This episode features the sort of experience that we might visualise from 19th century collections of Irish folklore. The encounter took place in Ireland, but was experienced just a few years ago, by a young Australian man as he toured around in his camper van. It’s a pretty epic story and he feels very lucky to have experienced this first hand. A whole host of apparitions popped up and each brought their own vibe to the events which unfolded.

Some listeners may find parts of the content in this episode frightening.

Warning: These are not fairytales and the content is unsuitable for children. Some episodes may contain details which some may find unsettling or frightening. The Modern Fairy Sightings Podcast is designed for listeners 16 years and older.

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Fairies dancing in circles

Fairy folklore is full of little folk dancing in circles. In most cases, humans are tempted to enter the circle or even to dance and are sometimes lost forever. In other cases, the abductee can re-appear hours or even years later, though they’d swear they’d only been away for a few minutes. They may be bestowed with unusual powers or destined to sicken and die early.

There’s a brilliant article on the subject of, ‘The Fairie Dance’ by Dr Neil Rushton at Dead But Dreaming.

And here’s an excerpt from Dr Simon Young’s Fairy Census 2014-2017 which describes a similar encounter in Ireland:

§151A) Ireland (Co. Limerick). Female, 1940s; 11-20
‘When my mother was a young girl, her father sent her to fetch a bucket of water many fields away from where they lived. On the way back with the water, she stopped at the top of a low lying hill to rest. Looking back down over the fields, she saw a large group of ‘people’ all dancing around in a circle in one of the many local ‘faery forts’. (faery circles) She described their collective dress as comprising of similar colours: red, green and blue. The people were also wearing hats or caps. My mother knew that the area in which she lived at the time of the sighting was sparsely populated, with only a few neighbours close by and those who lived there were not rich or rich enough to have that many people partaking in that type of merriment. Even if they were, it was very early in the day to be doing so and the faery fort was several fields away from the nearest road. It dawned on her that these people were no ordinary people and could sense that she was not supposed to be looking at this ‘dance’. She took off running, back to her father’s house, spilling most of the water on the way and in doing so, upon her return, got a ‘good telling off’! She relayed this story to me many years ago only after listening to a local radio station documentary on Irish folklore and legends. A caller phoned in and told a story, which was very similar to hers: a group of people, dancing around in a circle in a faery fort, wearing similarly coloured clothes. This caller’s story would have taken place in the same decade that my mother had hers. My mother kept this story to herself for many decades! I suppose from a combination of ridicule, growing up in Catholic Ireland and the fact that one was to be careful when speaking about ‘the Little People’! The particular faery fort in question still exists and is located behind ***, ***, Limerick. Though now, it is completely overgrown with trees and undergrowth. It is now mainly used by some of the local people who throw their grass cuttings in over the ditch.’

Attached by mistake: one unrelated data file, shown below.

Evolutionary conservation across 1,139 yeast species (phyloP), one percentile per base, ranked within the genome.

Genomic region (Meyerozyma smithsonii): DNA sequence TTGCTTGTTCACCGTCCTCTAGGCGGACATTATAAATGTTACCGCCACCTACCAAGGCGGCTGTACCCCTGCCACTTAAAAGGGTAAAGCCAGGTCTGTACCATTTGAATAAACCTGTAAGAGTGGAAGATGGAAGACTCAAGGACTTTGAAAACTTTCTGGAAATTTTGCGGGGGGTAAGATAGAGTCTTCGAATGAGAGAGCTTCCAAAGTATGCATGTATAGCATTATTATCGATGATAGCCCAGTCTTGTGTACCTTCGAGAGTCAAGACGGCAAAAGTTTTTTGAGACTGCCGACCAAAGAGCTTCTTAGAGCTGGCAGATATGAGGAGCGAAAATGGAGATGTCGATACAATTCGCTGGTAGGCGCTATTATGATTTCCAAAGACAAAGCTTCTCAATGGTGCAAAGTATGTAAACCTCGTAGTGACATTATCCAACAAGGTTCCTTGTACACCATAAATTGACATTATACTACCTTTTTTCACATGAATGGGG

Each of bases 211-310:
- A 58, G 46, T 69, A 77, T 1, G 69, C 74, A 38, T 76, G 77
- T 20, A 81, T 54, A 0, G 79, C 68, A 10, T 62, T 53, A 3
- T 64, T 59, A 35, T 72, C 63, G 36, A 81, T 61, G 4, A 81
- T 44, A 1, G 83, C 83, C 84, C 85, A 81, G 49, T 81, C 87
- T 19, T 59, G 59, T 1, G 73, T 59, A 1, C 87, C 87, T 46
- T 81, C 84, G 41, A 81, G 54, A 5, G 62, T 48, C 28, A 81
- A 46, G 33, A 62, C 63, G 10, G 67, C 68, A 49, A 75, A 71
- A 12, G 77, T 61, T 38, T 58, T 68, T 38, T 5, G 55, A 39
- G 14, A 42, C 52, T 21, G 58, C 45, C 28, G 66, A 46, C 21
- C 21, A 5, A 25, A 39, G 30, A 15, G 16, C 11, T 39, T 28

Orbs

Orb image: Joanne Ehling Harper, Pinterest

There are differing ideas about what orbs are exactly but from my own experience, I believe they are condensed manifestations of energy, be it spirit, thoughts, fae or otherwise. They appear as translucent globes or circles of light. They can be different colours but they’re often white and some people report that they’ve changed in size as they’ve been viewing them.

Here is another great excerpt from The Fairy Census 2014-2017, which describes an encounter with orbs:

§242) US (Carolina). Female; 1990s; 11-20; in woodland.